All 8 entries tagged Film Education

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January 02, 2008

Stephen Frears

British Directors: Stephen Frears (1941-)

VISIT THE BRITISH DIRECTORS HUB PAGE 


Introduction

Stephen Frears has had a fine film making career making many notable British films some of which have had a controversial edge live My Beautiful Laundrette and Sammie and Rosie Get Laid. With these films and with Dirty Pretty Things Frears has shown he can make films with his finger on the pulse of social change.  His most successful recent film was The Queen which won many accolades. A fuller evaluation will appear in due course however there are a good range of web links established to aid research. 


Filmography

2006: The Queen

2005: Mrs Henderson Presents

2002: Dirty Pretty Things

2000: High Fidelity; Liam

1998: The Hi-Lo Country

1996 The Van

1995: Mary Reilly

1993: The Snapper

1992: Accidental Hero

1990: The Grifters

1989: Dangerous Liaisons

1987: Prick Up Your Ears

1987: Sammy and Rosie Get Laid

1985: My Beautiful Laundrette

1984: The Hit

1979: Bloody Kids

1971: Gumshoe


Film availability 

dirty_pretty_things_dvd_cover.jpg    the_queen_dvd_cover.jpg Mrs Henderson Presents DVD cover Liam DVD Cover



Webliography 

Screenonline Biography.(Excellent range of other links to specific films here) 

Guardian Interview Stephen Frears

BBC Interview on Dirty Pretty Things

Daily Telegraph. Film Makers on film: Stephen Frears

BBC Film Network  page on The Queen. Clip and trailer available here. 

BFI Governors page on Frears 

Guardian on Frears as Chairperson of the Cannes Jury 2007 

David Thompson in the Independent 2nd Jan 2008 on Stephen Frears

Britfim Frears heads Cannes Jury

Guardian interview of Frears 2004 (who reveals that he watches Big Brother) 

Skillset Frears takes part in mentoring scheme


RETURN TO BRITISH DIRECTORS HUB PAGE 





British Directors: Mike Hodges

British Directors: Mike Hodges (1932 -  )

( BRITISH DIRECTORS HUB PAGE) 

Introduction

Mike Hodges is still known for his 'gangster heavy' film Get Carter which seems to get number one in the 'Lad's Mags' lists for the 'well 'ard'. In fact it was an insightful view of relationships between British Gangland and various local businesses and of course the police. In terms of representations of Newcastle and the North East at the time the corruption of the Poulson affair.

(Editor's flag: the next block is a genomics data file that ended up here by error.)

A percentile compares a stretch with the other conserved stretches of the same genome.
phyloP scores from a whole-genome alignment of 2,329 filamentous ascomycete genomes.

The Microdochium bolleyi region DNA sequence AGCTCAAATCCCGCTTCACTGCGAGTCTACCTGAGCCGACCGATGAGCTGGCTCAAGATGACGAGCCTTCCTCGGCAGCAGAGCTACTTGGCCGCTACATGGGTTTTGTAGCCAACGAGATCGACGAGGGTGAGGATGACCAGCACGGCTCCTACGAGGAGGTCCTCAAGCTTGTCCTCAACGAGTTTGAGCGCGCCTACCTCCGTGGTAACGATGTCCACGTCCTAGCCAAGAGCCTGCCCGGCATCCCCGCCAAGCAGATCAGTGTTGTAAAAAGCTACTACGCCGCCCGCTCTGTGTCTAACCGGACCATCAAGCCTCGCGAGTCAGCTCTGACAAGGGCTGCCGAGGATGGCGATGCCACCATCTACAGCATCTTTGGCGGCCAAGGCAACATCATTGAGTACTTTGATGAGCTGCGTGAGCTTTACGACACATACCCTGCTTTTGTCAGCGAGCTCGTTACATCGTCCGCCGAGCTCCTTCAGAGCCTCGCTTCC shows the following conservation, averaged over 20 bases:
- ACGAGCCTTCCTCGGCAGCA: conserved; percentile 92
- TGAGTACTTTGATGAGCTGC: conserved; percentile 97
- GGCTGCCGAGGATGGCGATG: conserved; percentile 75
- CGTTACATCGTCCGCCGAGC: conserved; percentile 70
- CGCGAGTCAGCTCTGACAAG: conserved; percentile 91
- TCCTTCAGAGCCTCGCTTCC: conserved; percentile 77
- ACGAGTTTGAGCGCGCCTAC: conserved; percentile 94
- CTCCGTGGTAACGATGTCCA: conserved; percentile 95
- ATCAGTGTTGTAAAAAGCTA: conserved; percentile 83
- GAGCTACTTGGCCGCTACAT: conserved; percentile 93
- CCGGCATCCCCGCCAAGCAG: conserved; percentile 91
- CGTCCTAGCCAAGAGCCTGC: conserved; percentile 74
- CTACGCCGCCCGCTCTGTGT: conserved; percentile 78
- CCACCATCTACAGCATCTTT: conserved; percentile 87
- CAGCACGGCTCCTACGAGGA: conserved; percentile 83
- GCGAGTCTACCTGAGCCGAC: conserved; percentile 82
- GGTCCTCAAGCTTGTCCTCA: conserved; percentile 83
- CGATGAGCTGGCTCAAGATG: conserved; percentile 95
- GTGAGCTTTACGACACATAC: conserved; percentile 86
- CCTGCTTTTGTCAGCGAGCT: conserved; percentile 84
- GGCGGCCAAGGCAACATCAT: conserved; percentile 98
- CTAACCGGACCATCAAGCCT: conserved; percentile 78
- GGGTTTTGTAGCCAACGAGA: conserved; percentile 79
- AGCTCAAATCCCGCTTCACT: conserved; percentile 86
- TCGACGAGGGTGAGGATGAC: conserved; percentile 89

The film was a continuation of the representation of British Gangland from Brighton Rock through The Long Good Friday which also dealt with corruption and was prescient about developments in the London docklands. Hodges has contributed another gangster heavy film in recent years I'll Sleep When I'm Dead

For more on the theme of British Crime Films please follow this link.  

A fuller evaluation of Mike Hodges work will follow however there are some useful links here to help with your research.  

Fimography

1970 Get Carter
1972 Pulp
1974 Terminal Man
1979 Flash Gordon
1985 Morons from Outer Space
1987 A Prayer for the Dying
1990 Black Rainbow
1998 Croupier
2001 Murder By Numbers
2003 I'll Sleep When I'm Dead
2004 Murder by Numbers

Films Available:

Get Carter DVD Cover Croupier DVD Cover I

Webliography 

Screenonline Biography of Mike Hodges 

Guardian interview with Mike Hodges

NFT Interview with Mike Hodges

Sight and Sound Review of I'll Sleep when I'm Dead

BBC Radio 3 series of interviews with Mike Hodges about work in progress on I'll sleep When I'm Dead

BBC Interview with Mike Hodges on Croupier

Culture Wars Review of I'll Sleep When I'm Dead

RETURN TO BRITISH DIRECTORS HUB PAGE 


Bullet Boy, 2005. Dir: Saul Dibb

Bullet Boy, 2005. Dir: Saul Dibb


Introduction

Currently this film is being limited to a Webliography   

Film Availability: There is a DVD available

Bullet Boy DVD Cover

Webliography 

BBC Movie Review

BritFilm Production Details 

Screenonline Bullet Boy 

Screenonline Black British Film